In September 2010 the charitable organization Caritas Volyn’ opened the project, Developing a Network of Social Centres for Children of Labour Migrants, in Novovolyns’k. Its goal is to create the social and psychological conditions that allow children to develop, study well and more. Eighty children visit the Social Centre; of them 45 are children of labour migrants, the rest are from other vulnerable groups such as orphans, children from disadvantaged families, and single parent families. At any given time there are 20-25 children at the Centre.
The Social Centre gives children a chance to socialize with peers, offers interesting and beneficial recreational activities, developmental games, discussions, trainings, educational excursions, meetings with interesting people, sporting and artistic events. The children work in groups; participate in quizzes, sports, excursions, hikes, and interesting trips.
“From its inception, the project utilized a new model for working with children—the Swedish family model.
This approach is unique because it allows children to do what interests them when they’re participating in group activities. The Centre offers traditional arts and crafts such as painting, clay modelling, bead work, puzzles, technical models and more contemporary workshops such as plastic modelling, origami, and paper filigree. These activities help children harmoniously develop the various aspects of their personalities,” explains Victoriya Skrynnikova, the Creative Coordinator.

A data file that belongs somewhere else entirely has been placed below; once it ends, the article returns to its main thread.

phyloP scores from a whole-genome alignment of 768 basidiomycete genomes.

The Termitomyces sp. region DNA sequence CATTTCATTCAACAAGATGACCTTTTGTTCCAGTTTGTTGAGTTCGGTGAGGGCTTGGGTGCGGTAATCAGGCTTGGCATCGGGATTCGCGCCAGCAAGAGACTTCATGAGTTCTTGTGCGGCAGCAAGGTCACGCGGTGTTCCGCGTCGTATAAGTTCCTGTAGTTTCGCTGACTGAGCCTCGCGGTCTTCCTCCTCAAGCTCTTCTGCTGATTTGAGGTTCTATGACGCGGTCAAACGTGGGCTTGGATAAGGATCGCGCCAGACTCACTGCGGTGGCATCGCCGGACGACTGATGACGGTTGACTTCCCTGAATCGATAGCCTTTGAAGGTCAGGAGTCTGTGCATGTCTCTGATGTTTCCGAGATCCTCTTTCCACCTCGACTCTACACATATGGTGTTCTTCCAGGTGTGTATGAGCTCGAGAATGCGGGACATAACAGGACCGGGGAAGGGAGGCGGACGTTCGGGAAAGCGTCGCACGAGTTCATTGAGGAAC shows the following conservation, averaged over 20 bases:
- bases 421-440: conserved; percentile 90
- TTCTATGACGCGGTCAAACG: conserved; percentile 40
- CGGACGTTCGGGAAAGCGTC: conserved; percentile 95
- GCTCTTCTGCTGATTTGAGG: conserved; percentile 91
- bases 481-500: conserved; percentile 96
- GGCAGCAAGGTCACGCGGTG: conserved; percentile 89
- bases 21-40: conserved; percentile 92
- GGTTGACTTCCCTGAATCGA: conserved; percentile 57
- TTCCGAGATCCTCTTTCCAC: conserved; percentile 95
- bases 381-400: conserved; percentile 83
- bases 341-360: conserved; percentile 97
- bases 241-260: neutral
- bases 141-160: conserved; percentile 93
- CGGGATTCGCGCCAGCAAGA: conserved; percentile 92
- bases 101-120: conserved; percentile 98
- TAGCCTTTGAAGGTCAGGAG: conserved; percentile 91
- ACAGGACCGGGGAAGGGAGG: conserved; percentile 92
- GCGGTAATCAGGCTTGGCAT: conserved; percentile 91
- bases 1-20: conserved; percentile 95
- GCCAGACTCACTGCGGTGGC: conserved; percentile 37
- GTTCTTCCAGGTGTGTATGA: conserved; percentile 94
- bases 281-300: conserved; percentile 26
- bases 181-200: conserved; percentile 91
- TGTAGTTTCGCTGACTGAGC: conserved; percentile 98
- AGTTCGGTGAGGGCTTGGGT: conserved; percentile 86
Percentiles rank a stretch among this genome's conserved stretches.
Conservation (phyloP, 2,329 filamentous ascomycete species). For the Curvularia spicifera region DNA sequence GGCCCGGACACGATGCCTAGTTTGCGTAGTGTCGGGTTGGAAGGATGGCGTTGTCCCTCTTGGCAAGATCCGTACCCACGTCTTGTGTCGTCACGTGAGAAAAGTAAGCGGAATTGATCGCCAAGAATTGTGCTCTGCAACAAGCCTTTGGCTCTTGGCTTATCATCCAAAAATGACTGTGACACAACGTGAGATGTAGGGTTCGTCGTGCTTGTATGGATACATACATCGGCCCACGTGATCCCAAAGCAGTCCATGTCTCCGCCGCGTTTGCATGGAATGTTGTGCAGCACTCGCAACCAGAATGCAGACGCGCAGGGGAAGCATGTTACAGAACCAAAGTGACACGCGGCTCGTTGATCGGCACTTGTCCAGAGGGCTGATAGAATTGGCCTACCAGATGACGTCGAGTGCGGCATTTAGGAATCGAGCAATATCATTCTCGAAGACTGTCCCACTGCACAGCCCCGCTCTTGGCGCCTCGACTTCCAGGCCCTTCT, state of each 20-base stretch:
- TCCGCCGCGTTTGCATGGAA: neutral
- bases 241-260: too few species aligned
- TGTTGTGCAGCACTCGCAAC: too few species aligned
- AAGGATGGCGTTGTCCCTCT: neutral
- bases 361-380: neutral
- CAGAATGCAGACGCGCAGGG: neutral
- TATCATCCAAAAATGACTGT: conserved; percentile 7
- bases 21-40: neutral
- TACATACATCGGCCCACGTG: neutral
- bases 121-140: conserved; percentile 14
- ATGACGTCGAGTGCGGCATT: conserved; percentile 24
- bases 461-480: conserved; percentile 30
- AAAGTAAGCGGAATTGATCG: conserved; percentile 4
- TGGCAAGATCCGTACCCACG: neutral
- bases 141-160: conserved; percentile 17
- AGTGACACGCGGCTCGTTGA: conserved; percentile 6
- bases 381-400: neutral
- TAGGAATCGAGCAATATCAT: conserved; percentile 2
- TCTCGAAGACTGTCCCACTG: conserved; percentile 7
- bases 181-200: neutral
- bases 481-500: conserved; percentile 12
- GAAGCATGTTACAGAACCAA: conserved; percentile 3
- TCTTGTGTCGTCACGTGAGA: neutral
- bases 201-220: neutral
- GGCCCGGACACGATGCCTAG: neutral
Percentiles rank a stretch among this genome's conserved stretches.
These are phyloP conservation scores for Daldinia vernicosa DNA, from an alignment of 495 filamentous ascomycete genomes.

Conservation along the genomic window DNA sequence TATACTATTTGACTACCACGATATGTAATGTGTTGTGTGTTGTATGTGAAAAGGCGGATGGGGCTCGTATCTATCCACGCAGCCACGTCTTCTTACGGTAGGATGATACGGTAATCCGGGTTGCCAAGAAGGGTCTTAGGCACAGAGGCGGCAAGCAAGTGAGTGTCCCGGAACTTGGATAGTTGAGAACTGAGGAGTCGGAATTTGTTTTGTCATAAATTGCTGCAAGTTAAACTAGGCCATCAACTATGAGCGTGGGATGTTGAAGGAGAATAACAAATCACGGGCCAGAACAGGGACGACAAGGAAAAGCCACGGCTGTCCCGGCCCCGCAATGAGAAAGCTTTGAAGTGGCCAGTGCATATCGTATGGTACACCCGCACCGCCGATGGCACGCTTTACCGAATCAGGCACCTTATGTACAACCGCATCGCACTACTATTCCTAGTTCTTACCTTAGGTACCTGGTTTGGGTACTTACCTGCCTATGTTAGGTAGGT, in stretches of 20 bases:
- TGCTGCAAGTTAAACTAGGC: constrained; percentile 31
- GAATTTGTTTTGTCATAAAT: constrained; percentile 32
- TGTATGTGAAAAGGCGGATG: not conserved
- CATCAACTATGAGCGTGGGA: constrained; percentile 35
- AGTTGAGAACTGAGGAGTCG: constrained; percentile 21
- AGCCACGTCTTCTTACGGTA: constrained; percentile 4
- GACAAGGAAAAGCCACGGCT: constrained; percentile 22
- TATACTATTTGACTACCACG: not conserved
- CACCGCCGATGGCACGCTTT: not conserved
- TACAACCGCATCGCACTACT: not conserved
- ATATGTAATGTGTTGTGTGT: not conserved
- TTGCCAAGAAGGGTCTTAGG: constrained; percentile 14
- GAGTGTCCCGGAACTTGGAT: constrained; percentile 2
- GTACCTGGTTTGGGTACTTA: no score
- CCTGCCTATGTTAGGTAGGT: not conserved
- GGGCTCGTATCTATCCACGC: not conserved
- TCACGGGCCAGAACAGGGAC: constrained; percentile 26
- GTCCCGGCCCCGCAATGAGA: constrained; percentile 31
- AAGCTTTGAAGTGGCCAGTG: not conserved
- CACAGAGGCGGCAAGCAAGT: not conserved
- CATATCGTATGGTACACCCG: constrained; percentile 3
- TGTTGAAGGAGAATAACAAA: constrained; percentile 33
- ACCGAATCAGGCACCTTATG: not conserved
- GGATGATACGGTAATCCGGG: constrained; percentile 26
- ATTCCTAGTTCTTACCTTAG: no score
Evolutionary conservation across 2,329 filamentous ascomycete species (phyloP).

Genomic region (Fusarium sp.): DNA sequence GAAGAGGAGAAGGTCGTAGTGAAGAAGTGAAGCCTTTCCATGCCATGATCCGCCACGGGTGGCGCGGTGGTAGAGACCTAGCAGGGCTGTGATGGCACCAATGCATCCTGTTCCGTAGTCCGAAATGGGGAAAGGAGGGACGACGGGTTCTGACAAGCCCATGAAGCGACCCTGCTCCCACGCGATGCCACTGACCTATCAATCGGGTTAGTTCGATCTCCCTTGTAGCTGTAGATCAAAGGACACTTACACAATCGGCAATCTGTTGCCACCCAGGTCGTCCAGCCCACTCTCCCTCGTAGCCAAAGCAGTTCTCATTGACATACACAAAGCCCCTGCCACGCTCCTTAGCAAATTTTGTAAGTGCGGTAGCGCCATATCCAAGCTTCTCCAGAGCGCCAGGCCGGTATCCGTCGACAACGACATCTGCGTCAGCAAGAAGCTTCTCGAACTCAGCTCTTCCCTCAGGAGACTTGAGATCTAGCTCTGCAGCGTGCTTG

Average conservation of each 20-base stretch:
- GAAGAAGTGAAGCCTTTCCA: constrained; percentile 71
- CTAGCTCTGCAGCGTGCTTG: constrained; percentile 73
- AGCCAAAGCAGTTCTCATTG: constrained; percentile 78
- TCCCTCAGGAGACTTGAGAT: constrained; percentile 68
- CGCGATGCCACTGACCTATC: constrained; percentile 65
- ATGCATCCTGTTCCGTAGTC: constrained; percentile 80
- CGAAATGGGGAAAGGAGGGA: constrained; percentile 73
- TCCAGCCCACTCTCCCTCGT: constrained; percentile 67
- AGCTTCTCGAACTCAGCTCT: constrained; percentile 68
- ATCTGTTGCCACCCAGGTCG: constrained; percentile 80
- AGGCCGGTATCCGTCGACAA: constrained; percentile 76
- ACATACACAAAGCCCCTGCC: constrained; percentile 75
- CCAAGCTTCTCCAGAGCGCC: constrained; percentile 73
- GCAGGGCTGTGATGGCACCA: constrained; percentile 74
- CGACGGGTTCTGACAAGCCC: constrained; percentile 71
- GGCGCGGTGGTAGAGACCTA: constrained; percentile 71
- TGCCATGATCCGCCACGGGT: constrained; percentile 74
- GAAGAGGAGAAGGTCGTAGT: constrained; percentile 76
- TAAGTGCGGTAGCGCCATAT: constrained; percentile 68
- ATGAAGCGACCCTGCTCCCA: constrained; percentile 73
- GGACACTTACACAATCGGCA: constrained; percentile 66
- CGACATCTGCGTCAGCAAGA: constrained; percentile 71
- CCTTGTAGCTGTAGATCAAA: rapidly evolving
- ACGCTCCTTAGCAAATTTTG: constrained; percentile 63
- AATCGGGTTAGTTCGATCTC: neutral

Paper filigree is an art form that involves the use of strips of paper that are rolled, shaped, and glued together to create decorative designs. Children from Caritas Volyn’ use the paper spirals to make flowers and designs which are then used to decorate cards, albums and frames. Children, youngsters and adolescents enjoy paper filigree. 35 eager children made cards for their family and friends for Valentine’s Day and March 8th.
Origami is the traditional Japanese art of paper folding. 17 children, including 11 boys, participate in origami workshops regularly. In a month they learned to make evergreens, rabbits, swans, etc.
These activities don’t just occupy the children’s time; they also provide an outlet through which they can release stress, notes the local Caritas’ psychologist. The creative process releases tension and eases the trauma children endure when they are separated from their families.